I am. Over the last couple of years I have come in contact with more than a few Europeans living in Montreal and the one thing they’ve all made me realize is how much I take the city not to mention the province and country I live in for granted. Like most things that become a comfortable staple in our lives (family, friendships, marriage etc…) the desire to explore the seemingly familiar gets lost in routine. It’s unfortunate really, not only because foreigners seem to know more about my city than I do but because it prevents me from adding some much needed excitement into the humdrum of the day to day. What’s amazing is the little effort it actually takes in order to refresh your perspective on the deceptively tired norm.
This past weekend my sister, husband and I found ourselves strolling the streets of Griffintown after a productive cinq à sept. 10 minutes into our walk we caught up with some Acadians asking for help in using the Bixi payment system. After assisting them with their rentals, I looked at my husband and said “we need to try this”. Six years post inception we had still not ridden a Bixi. As the birthplace of this transportation phenomena it occurred to me how ridiculous of a circumstance that was and so I grabbed his credit card, shoved it into the machine and collected my ride. While my sister opted to head home, Ricky and I made our way to Old Montreal on our bikes. Mind you, we’ve gone to the Old Port on many a date nights, but exploring it through the eyes of a reckless Bixi rider on a Friday night was something else (I kid, we were very responsible). For starters, nothing beats gliding past slow moving traffic at peak hours and not having to worry about parallel parking while hordes of people examine your technique far supersedes the butt crack sweat stain. More importantly, the 15 minute ride allowed us to discover places that typically don’t catch our attention in the car.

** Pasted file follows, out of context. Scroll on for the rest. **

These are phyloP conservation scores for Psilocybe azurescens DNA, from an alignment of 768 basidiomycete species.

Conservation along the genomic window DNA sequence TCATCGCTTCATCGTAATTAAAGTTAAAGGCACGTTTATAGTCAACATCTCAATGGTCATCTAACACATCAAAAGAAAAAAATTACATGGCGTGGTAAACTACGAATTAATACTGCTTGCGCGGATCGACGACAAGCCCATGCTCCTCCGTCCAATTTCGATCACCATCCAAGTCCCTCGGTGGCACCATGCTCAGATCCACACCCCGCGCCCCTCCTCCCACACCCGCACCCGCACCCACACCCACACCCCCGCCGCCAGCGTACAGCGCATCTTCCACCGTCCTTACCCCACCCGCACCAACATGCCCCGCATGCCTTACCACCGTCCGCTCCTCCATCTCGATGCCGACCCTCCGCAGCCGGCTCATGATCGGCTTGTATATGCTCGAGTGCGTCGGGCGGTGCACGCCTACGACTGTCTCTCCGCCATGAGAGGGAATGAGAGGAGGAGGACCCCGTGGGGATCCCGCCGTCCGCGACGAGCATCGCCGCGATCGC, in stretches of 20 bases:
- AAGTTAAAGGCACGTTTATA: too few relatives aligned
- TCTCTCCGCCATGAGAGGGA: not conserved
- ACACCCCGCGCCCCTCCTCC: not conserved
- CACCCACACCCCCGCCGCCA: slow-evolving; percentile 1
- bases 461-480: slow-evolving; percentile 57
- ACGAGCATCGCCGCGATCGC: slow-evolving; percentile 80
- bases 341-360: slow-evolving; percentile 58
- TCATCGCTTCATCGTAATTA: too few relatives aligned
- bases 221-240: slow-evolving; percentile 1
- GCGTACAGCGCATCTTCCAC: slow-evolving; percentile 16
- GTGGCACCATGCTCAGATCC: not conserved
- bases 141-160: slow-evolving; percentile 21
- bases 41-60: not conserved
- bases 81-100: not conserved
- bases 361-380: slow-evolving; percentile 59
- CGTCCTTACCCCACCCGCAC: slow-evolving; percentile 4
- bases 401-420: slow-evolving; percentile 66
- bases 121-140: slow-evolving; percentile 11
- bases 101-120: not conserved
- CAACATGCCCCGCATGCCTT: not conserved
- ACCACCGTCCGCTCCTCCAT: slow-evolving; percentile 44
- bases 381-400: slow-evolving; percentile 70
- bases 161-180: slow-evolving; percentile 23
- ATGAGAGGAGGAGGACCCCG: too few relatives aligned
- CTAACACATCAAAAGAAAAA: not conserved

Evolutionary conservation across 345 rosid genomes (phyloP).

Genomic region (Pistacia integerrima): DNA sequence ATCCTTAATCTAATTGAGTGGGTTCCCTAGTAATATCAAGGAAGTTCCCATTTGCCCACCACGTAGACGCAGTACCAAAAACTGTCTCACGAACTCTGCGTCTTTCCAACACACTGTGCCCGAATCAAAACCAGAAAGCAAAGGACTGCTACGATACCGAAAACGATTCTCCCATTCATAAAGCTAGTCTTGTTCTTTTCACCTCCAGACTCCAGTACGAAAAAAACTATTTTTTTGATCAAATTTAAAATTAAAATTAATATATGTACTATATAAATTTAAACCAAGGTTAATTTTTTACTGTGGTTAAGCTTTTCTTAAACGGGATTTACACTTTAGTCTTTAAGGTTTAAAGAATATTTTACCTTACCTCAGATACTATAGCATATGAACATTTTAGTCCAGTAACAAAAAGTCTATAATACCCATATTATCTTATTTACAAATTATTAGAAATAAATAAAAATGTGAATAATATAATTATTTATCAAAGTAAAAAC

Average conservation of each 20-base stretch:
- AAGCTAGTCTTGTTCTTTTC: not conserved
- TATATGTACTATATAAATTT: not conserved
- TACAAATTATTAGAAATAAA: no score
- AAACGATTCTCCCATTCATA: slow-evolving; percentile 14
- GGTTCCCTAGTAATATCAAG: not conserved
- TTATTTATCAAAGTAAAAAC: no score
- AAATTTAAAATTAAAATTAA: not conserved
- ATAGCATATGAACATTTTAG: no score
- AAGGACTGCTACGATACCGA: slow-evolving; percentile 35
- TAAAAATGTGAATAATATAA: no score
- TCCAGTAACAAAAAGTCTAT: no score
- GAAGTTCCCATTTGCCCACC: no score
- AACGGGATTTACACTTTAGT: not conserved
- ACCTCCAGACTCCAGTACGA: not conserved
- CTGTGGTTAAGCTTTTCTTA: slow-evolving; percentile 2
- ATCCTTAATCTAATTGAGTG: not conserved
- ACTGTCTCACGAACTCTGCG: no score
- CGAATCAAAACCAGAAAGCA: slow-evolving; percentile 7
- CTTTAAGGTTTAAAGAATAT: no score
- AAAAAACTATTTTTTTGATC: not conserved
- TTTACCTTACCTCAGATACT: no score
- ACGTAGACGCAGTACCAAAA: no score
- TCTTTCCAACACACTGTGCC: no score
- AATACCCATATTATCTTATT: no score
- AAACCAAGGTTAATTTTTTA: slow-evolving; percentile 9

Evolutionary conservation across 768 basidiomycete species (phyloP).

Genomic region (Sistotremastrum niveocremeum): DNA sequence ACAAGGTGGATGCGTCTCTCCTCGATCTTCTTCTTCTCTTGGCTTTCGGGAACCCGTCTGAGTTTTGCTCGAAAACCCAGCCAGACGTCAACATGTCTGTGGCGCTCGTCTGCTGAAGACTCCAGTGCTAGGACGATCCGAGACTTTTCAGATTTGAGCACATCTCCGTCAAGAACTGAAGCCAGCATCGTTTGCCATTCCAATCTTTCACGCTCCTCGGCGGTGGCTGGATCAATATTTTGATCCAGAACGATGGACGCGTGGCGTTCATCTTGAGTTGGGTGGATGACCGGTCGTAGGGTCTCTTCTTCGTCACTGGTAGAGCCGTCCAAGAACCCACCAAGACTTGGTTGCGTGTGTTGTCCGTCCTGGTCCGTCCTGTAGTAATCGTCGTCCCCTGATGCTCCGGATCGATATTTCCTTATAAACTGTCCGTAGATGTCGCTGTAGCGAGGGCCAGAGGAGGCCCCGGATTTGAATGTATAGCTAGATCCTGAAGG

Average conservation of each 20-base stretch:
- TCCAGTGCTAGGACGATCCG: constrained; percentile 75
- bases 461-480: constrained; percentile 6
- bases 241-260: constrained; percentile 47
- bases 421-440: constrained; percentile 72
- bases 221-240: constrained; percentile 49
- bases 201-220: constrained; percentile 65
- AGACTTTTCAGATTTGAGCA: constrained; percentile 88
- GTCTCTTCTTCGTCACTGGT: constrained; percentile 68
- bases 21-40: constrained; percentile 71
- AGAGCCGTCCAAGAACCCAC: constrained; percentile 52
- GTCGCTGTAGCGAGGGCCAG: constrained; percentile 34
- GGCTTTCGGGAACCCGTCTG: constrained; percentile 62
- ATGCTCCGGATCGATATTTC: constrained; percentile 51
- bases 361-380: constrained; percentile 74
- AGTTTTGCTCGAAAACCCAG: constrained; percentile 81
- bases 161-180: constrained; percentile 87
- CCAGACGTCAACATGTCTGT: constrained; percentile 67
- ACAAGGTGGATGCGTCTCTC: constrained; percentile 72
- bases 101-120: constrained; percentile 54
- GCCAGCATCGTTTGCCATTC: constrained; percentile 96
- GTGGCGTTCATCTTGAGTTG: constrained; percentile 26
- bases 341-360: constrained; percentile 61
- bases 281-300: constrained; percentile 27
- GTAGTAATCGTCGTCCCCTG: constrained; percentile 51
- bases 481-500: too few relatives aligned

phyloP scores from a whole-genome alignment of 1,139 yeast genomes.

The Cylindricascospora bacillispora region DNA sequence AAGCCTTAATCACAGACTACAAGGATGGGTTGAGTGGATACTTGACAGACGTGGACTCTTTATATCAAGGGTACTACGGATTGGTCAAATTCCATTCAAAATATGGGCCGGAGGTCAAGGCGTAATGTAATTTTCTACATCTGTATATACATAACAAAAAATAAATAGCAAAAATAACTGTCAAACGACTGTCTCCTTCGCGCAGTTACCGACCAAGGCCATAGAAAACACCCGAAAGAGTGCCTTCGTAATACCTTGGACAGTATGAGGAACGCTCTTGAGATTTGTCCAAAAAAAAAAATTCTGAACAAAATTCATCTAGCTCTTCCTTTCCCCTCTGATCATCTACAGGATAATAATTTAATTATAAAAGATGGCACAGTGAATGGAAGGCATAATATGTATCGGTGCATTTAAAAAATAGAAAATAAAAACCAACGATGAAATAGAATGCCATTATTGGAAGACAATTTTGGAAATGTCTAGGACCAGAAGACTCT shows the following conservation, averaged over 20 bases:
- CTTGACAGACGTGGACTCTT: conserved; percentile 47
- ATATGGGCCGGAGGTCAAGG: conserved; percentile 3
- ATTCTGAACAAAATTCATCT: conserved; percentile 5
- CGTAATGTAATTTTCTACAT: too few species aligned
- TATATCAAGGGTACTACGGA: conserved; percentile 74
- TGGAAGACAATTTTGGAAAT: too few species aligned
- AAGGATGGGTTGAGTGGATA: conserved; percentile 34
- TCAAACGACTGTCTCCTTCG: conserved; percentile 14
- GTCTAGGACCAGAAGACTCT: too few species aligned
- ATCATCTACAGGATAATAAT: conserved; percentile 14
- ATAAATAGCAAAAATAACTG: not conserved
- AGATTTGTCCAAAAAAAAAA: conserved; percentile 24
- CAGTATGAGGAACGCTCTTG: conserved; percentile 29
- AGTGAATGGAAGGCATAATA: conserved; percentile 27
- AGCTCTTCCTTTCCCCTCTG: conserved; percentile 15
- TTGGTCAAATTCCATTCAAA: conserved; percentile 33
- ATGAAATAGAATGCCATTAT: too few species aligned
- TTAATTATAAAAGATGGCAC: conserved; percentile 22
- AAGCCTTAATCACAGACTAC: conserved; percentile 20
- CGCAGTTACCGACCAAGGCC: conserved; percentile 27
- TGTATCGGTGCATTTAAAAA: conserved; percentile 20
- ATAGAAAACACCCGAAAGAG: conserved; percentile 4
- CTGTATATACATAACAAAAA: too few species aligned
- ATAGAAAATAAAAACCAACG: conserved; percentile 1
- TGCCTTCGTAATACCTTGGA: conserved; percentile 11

Frankly this small action of trying something novel in an old and familiar setting provided me with a new found appreciation for my city. It’s motivated me to apply this learning on a more regular basis and on other aspects of my life. These days it seems like everyone is in search of that that “joie de vivre” but there seems to be a misconception that it takes too much time and money to find it. Maybe all it really takes is an openness for trying something different, I mean, when was the last time you did?